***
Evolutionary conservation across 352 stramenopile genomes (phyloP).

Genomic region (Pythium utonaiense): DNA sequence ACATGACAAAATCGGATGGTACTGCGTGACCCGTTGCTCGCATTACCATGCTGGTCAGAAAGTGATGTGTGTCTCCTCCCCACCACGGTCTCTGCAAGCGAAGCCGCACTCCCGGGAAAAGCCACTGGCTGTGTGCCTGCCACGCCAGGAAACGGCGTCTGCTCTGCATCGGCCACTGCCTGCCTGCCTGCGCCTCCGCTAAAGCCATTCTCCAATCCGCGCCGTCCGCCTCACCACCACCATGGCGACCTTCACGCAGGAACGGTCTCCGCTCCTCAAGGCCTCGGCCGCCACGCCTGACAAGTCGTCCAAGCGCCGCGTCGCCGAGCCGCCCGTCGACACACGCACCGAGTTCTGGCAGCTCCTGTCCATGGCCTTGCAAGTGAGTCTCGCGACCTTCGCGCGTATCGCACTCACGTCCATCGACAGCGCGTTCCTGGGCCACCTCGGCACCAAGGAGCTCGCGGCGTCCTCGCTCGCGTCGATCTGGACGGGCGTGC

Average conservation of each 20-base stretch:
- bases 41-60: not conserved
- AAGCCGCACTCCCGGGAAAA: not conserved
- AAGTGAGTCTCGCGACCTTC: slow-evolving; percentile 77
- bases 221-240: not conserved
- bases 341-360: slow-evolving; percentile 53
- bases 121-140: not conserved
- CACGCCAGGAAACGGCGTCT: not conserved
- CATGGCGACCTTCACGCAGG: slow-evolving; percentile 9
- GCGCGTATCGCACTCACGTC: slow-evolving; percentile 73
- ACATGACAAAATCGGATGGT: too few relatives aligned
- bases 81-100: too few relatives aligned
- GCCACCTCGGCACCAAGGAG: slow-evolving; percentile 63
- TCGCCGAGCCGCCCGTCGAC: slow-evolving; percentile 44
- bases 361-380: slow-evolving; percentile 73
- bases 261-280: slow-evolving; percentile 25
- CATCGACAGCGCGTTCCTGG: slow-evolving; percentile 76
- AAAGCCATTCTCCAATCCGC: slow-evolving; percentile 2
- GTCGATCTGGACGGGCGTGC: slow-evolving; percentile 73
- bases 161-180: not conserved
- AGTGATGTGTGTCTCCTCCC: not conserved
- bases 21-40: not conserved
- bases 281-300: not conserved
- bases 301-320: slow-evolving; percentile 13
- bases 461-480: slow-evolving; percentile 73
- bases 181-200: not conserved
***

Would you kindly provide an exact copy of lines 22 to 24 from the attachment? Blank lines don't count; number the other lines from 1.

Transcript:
- bases 161-180: not conserved
- AGTGATGTGTGTCTCCTCCC: not conserved
- bases 21-40: not conserved